Just East of Eden…
In 1955, the Salinas Optimist Club announced plans to stage a sports car road race on the 2.8-mile tarmac of the Salinas Municipal Airport, with the proceeds going to the Salinas Boys Club. Similar charitable races had been held at the Palm Springs, Bakersfield, and Santa Barbara Airports in California.
The Salinas race would be held on Sunday, October 2, 1955 and would be officially sanctioned by the San Francisco Region of the Sports Car Club of America.
There would be 140 top sports car drivers in nine races beginning at 10:00 A.M. to 5:00 P.M. Temporary grandstand seating will accommodate 5,000 spectators. General admission would be $1.50 for adults and children under 12 would be admitted free when accompanied by an adult.
James Dean had heard about the proposed Salinas road race in the California Sports Car Club September newsletter. Dean thought this could be his first opportunity to get back into his racing passion after a long wait throughout the summer while he was filming Giant.
On September 21st, James Dean impulsively traded-in his Porsche 356 Super Speedster on a brand new 1955 Porsche 550 Spyder at Competition Motors in Hollywood. He also filled-out a SCCA application to enter the new Porsche Spyder in the upcoming Salinas Road Races.
James Dean wanted to race at Salinas as a celebrity racer, especially since his successful East of Eden movie had been filmed in the nearby Pacific Ocean community of Mendocino. Jimmy knew this would be a terrific opportunity for publicity and he persuaded his photographer friend, Sanford Roth to travel with him and to cover this race weekend for Collier's magazine. It was all very exciting.
On Friday afternoon, 9-30-55, James Dean was photographed by his Porsche mechanic Rolf Wutherich, while standing next to the Porsche 550 Spyder at a Mobil gas station on Ventura Boulevard in Sherman Oaks, CA on their way to the Salinas Road Races. In the background is James Dean's 1955 Ford station wagon that was hooked up to a car trailer, being driven by Bill Hickman, a Warner Bros. stunt man, and accompanied by photographer, Sanford Roth.
Later in the afternoon, while heading north and then west toward Salinas, James Dean and Rolf Wutherich, in the “Little Bastard” Porsche Spyder, found themselves speeding down a very long grade on CA Route 466 in Central California and into an ‘unguarded moment’ -- as their Porsche suddenly crashed into an oncoming 1950 Ford Custom coupe being driven by a twenty-three-year-old college student, Donald Turnupseed. Turnupseed was making a left turn at the Cholame junction and failed to see the oncoming Porsche. A violent crash resulted at approximately 5:45 P.M. PST. There were injuries and twenty-four-year-old James Dean tragically died at the accident scene.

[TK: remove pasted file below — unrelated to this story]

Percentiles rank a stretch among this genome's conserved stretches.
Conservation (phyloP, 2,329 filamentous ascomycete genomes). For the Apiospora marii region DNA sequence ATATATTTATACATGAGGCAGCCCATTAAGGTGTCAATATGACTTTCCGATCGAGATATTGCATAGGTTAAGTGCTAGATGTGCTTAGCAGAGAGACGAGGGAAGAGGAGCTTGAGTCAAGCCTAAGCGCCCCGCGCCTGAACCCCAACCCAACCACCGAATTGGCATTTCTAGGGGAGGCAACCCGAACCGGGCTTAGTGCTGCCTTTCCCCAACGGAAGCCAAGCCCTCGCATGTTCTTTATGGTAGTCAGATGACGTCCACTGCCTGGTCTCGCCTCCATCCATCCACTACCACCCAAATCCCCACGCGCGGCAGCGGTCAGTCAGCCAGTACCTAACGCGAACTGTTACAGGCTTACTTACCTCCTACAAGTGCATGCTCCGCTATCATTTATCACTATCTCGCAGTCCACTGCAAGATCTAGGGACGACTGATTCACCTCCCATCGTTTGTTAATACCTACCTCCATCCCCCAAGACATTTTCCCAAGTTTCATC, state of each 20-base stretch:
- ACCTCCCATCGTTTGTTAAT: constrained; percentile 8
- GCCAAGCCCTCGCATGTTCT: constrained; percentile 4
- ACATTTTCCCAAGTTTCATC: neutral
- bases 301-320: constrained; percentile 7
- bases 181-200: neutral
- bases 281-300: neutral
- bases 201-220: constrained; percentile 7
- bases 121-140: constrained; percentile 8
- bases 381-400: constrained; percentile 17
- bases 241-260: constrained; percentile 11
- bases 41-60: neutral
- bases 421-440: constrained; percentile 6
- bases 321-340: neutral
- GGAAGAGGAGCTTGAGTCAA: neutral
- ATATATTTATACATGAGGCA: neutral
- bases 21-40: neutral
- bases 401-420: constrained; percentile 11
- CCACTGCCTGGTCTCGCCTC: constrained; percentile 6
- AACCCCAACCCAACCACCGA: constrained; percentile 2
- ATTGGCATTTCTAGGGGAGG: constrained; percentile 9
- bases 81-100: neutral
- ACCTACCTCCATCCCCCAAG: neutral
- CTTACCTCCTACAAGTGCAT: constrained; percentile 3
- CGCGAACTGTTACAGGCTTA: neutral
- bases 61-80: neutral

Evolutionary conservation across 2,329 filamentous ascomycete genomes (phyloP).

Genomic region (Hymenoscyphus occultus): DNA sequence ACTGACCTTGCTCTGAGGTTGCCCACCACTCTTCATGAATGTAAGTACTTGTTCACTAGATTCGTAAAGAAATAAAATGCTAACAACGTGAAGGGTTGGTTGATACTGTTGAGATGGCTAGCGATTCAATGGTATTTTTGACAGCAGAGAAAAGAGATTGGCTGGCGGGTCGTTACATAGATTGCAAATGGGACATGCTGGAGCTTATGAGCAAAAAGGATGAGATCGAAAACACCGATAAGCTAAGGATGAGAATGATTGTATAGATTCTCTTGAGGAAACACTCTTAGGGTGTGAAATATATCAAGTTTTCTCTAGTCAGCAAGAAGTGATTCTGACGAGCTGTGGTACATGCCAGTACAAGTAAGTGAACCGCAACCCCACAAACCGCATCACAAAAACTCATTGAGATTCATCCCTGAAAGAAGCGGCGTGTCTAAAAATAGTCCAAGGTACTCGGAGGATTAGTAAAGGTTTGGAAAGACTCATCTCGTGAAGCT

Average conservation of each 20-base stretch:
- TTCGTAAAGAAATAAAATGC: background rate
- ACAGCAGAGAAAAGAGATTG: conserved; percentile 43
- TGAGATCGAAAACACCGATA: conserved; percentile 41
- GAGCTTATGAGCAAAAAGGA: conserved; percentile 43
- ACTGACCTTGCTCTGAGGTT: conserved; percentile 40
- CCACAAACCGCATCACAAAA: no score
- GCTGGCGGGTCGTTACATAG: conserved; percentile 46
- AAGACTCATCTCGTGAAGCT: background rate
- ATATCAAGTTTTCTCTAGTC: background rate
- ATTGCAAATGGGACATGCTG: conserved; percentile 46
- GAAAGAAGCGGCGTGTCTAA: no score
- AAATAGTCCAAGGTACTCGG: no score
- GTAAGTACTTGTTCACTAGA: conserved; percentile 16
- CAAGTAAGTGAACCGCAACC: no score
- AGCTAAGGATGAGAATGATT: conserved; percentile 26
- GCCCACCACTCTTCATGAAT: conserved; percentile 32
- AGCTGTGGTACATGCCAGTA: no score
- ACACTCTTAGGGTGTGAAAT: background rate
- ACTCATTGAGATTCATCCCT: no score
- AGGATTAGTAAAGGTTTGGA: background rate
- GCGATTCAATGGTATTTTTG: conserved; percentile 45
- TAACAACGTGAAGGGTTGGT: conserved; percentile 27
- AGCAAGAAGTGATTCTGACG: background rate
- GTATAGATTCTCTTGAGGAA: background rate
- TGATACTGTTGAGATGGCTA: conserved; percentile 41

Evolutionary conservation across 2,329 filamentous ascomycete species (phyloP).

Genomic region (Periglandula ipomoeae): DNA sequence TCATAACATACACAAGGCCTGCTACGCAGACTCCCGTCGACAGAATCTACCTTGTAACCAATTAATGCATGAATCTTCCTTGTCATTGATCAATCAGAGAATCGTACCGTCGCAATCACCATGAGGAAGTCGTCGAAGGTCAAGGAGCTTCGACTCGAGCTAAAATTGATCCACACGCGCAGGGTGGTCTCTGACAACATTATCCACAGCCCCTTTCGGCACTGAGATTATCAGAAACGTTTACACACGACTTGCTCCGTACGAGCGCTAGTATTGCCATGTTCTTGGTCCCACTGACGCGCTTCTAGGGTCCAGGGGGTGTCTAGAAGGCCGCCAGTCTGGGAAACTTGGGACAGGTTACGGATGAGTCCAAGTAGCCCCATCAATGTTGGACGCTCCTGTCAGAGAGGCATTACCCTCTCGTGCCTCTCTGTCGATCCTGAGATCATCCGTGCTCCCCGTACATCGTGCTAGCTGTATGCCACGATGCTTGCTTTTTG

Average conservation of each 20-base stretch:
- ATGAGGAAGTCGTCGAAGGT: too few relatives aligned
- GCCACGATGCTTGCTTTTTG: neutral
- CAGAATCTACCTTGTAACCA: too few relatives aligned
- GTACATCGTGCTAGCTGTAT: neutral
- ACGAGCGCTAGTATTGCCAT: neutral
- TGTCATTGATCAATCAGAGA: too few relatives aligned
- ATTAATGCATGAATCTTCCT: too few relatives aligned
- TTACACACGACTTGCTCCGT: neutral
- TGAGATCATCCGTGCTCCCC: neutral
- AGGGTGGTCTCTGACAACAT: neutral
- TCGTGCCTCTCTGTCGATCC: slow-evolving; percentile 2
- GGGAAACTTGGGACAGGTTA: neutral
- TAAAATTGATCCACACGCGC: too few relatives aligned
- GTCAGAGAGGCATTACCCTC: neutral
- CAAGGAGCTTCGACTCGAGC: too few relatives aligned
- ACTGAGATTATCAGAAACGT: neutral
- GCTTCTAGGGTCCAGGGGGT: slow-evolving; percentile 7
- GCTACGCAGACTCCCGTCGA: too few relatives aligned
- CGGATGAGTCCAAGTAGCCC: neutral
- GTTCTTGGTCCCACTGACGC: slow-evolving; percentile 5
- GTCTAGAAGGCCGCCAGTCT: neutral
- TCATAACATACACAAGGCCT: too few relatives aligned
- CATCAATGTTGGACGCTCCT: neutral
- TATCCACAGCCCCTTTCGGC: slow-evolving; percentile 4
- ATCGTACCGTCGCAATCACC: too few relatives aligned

On 9-30-55, the legend of this American icon began -- on the road to Salinas.
The next day, the 1955 Salinas Road Race was held at the Salinas Airport. It would be remembered in motorsports history where a celebrity actor and racer was scheduled to drive his new Porsche 550 Spyder at Salinas, but the horrific news surrounding James Dean’s death took precedent over the entire race weekend.
In 1977, a Japanese businessman and devoted James Dean fan, Seita Ohnishi, of Kobe, Japan designed and erected a lasting memorial to the actor at the tiny hamlet of Cholame, California where the accident occurred. Built of reflective chromium beams that surround a Chinese sumac tree, called a “Tree of Heaven,” the structure reflects the accident site 1.5 miles east at the Cholame Junction. The Cholame memorial commemorates James Dean’s life and his death with a universal symbol of infinity, signifying immortality.
In 2005, the 50th Anniversary of James Dean’s death, the State of California, through a Senatorial proclamation, dedicated the Route 46/41 Junction at Cholame in James Dean’s memory. At a ceremony on Friday, September 30th, State of California dignitaries, James Dean’s family, friends, authors, archivists, invited guests, and devotees gathered at the Cholame Junction for a brief unveiling of the James Dean Memorial Junction highway signs for both sides of the roadway facing east and west.
About the blogger and author:
Lee Raskin is an internationally recognized expert on James Dean and his motorsports exploits. Lee is also the author and co-author of three acclaimed photographic biographic publications…James Dean: At Speed; James Dean: On The Road To Salinas; and Porsche Speedster TYP 540: Quintessential Sports Car.
Lee is best known as an early Porsche historian and authority on James Dean’s brief but spectacular Porsche racing career.
James Dean: On The Road To Salinas is Lee’s most recent biography, commemorating the 60th Anniversary of James Dean’s tragic death in 1955.
More information about Lee Raskin and his James Dean and Porsche-related photographic biographies can be found at: www.leeraskin.net